From Humble Beginnings, A Global Achievement


From Humble Beginnings, A Global Achievement

Shredded prayer-notes pile up at the resting places of Rabbi J.I Schneersohn & Rabbi Menachem Mendel Schneerson. (photo: I Bardugo) click on image to see more.

Lubavitch Headquarters

January 29, 2007

Only 57 years ago, a small Jewish group originating in eastern Europe was struggling to reestablish itself in the U.S. Today, Chabad-Lubavitch is arguably the most dynamic factor of Jewish vitality worldwide. On this date in 1951, the Lubavitcher Rebbe, Rabbi Menachem M. Schneerson of blessed memory, assumed leadership of the movement. Today, thousands will visit the Ohel, or the resting place of the Rebbe and his father-in-law, Rabbi Joseph I. Schneersohn.

Today, the 10th of Shevat on the Jewish calendar, is honored by Chabad-Lubavitch chasidim worldwide as a watershed in the movement's history.

In 1950, Rabbi Joseph I. Schneersohn, sixth in the dynasty of Lubavitcher Rebbes, passed away after having relocated the organization's headquarters from Europe to Brooklyn, New York ten years earlier. His leadership spanned thirty years, from 1920-1950--years of severe hardship for Jews, especially in communist Russia where Lubavitch was based. In the 1920s the Rebbe was incarcerated for his activities to strengthen Jewish education and Jewish life.

Once in the U.S., Rabbi Joseph I. Schneersohn laid the groundwork for the Lubavitch movement's activities. He established the offices of the Lubavitch educational and social services divisions, Merkos L'inyonei Chinuch and Machne Israel, respectively, and the Kehot Publication Society--today one of the largest publishers of Jewish books worldwide. He also began to send the first Shluchim--emissaries--to help build Jewish communities in various locations in need of assistance. In the short decade of his leadership in the U.S., Rabbi Joseph I. Schneersohn would establish yeshivas and open many of the first Jewish day schools in the country--an effort that was fraught with resistance--particularly from Jews who, at the time, regarded traditional Jewish life as an unhappy reminder of a life they had hoped to leave behind them.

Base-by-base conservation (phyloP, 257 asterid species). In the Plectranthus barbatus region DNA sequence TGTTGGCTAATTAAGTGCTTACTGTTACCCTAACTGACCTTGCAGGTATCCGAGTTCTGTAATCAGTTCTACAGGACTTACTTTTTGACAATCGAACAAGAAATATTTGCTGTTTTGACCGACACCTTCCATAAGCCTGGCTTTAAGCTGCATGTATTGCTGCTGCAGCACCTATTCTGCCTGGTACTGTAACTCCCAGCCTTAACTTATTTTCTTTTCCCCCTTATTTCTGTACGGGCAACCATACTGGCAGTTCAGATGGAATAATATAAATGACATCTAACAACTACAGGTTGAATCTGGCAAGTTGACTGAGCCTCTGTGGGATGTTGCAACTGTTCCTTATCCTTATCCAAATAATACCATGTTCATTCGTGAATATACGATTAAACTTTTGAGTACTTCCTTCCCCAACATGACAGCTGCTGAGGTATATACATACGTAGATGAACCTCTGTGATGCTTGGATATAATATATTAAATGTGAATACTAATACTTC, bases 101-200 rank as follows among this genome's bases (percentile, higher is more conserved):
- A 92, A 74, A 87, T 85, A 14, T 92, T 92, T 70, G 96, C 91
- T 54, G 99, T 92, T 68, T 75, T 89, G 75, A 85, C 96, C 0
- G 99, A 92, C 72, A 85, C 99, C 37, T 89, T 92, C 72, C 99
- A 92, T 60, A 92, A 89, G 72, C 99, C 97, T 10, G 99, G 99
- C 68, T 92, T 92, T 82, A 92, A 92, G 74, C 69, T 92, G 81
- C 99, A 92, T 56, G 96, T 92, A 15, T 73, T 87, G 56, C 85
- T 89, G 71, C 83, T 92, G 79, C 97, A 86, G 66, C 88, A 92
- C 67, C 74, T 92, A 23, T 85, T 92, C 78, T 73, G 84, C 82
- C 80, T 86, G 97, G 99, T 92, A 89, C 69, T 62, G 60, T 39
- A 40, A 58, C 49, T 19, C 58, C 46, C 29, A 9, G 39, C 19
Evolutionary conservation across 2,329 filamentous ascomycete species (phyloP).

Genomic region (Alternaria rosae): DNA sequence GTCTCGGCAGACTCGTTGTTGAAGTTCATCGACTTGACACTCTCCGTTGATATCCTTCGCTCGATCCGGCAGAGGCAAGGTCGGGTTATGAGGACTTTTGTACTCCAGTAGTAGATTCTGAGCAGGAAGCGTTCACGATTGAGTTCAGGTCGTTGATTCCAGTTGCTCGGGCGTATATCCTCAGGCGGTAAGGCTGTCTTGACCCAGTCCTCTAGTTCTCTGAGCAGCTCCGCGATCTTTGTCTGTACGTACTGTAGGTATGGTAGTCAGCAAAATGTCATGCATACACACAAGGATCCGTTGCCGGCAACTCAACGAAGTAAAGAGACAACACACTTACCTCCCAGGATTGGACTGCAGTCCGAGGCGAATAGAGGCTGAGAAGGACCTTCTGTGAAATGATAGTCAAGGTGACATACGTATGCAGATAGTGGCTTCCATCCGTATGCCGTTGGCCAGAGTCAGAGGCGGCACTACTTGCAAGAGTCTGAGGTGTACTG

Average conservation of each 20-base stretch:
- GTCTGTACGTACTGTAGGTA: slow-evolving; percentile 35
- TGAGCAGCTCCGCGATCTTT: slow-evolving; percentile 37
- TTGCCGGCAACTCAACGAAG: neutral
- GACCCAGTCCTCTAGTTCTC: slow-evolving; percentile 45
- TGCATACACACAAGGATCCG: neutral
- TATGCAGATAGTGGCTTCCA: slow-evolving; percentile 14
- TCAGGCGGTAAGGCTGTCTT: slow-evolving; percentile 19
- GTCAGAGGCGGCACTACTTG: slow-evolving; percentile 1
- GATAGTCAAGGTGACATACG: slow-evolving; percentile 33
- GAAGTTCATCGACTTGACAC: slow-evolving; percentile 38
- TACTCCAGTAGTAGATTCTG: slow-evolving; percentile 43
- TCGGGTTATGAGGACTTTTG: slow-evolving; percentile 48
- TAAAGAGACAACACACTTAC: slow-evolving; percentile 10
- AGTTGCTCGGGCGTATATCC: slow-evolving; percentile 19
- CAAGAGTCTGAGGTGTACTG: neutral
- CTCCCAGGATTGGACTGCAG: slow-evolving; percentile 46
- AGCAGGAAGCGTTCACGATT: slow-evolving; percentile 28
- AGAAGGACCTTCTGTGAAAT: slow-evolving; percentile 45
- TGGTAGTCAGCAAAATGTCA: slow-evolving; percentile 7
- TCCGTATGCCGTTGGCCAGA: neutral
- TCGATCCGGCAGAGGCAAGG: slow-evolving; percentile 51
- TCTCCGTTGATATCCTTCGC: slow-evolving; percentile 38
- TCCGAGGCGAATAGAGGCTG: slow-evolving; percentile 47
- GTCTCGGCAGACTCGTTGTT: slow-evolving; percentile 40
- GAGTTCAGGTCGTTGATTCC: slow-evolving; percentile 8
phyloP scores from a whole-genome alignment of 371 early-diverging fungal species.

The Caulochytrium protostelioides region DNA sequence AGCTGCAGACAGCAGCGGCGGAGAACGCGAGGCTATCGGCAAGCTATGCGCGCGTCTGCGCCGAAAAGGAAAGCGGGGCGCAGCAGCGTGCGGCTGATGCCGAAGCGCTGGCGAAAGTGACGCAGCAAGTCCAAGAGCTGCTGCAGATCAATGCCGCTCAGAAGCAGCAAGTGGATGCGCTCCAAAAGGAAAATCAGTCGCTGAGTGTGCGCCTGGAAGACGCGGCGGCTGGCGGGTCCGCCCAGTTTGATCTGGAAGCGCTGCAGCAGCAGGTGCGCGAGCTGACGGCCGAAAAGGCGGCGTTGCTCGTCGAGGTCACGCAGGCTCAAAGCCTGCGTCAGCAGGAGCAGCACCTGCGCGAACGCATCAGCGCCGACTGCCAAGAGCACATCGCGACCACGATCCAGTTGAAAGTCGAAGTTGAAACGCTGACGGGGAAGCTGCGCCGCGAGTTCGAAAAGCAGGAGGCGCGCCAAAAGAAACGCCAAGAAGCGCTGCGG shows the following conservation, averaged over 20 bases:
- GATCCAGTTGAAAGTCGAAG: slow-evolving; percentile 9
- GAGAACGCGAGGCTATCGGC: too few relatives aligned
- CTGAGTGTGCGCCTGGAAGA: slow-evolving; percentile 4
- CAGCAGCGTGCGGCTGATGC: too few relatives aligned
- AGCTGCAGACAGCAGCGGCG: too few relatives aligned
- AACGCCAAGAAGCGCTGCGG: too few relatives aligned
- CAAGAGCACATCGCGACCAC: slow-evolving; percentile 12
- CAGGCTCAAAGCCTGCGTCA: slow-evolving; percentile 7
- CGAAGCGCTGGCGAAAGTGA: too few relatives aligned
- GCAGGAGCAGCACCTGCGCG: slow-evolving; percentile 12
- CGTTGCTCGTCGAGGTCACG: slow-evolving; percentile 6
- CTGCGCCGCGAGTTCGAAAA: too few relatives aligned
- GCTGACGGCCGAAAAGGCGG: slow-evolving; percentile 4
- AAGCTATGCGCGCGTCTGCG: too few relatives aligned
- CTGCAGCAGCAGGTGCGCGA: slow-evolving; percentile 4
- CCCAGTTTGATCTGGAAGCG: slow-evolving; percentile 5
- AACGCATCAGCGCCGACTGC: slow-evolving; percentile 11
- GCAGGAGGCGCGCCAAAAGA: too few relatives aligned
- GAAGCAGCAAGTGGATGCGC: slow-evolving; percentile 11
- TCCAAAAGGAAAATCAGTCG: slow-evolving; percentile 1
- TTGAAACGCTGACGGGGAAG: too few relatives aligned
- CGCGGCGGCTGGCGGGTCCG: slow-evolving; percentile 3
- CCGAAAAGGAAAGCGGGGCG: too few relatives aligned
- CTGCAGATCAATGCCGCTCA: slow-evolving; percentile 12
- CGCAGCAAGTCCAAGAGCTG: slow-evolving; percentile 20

"World Jewry is deeply indebted to the sixth Rebbe, Rabbi Joseph I. Schneersohn, for transferring Yiddishkeit to the United States, and for laying the groundwork together with his son-in-law, the Rebbe, for the Jewish day school system and Chabad's outreach activities," observed Rabbi Yehuda Krinsky, chairman of the educational and social services divisions of Lubavitch.

Succeeding Rabbi Joseph I. Schneersohn on this day, in 1951, was his son-in-law, Rabbi Menachem M. Schneerson, who enlarged on his predecessor's vision, and directed the movement to a dynamic and highly focused outreach program. At the time, the Jewish community was still shattered, broken in spirit and in body by the Holocaust in which two thirds of Europe's Jewish population were exterminated. The depth and magnitude of Jewish suffering and loss seemed to be the measure for the Rebbe’s vision for Jewish rehabilitation and revival. “The Jewish people has been so heavily decimated,” the Rebbe once said, “that each of us must be made to count, and to count doubly.”

The restoration of Jewish life, Jewish pride, and Jewish identity would be the ever-present theme in the Rebbe’s 44 years of leadership (the Rebbe passed away in 1994). Embracing the freedoms of America, the Rebbe directed his followers to seize the opportunity to live Jewish life fully and boldly, and teach others to do the same. The Rebbe's passion for Jewish life inspired generations of young men and women who would devote their lives to Jewish continuity. Beginning with the novel idea of a Chabad House staffed by a young couple—Shluchim—committed to the Rebbe’s vision of Jewish revival, the Rebbe set Chabad-Lubavitch upon a program of Jewish outreach that would build Jewish communities from the ground up, and bring healing, joy and a rich Jewish life experience to Jewish people everywhere in the world.

The Rebbe's program, which built upon the foundational work of his predecessor, would make Chabad-Lubavitch the most dynamic and dominant factor ensuring Jewish continuity today, with 2,700 plus Chabad centers and a human-resources team of many thousands in number, and growing. All of this has resulted in a remarkable transformation that brought Judaism out of the closet, and has made traditional Jewish life a lively reality.

Throughout the United States and in more than 60 countries worldwide, the change is stunning. Nowhere, however, is it more dramatic than in the Former Soviet Union, Lubavitch's birthplace, where Chabad-Lubavitch--once punished for its ideals, is today well regarded by the government for leading the rebirth of Jewish life in this region.

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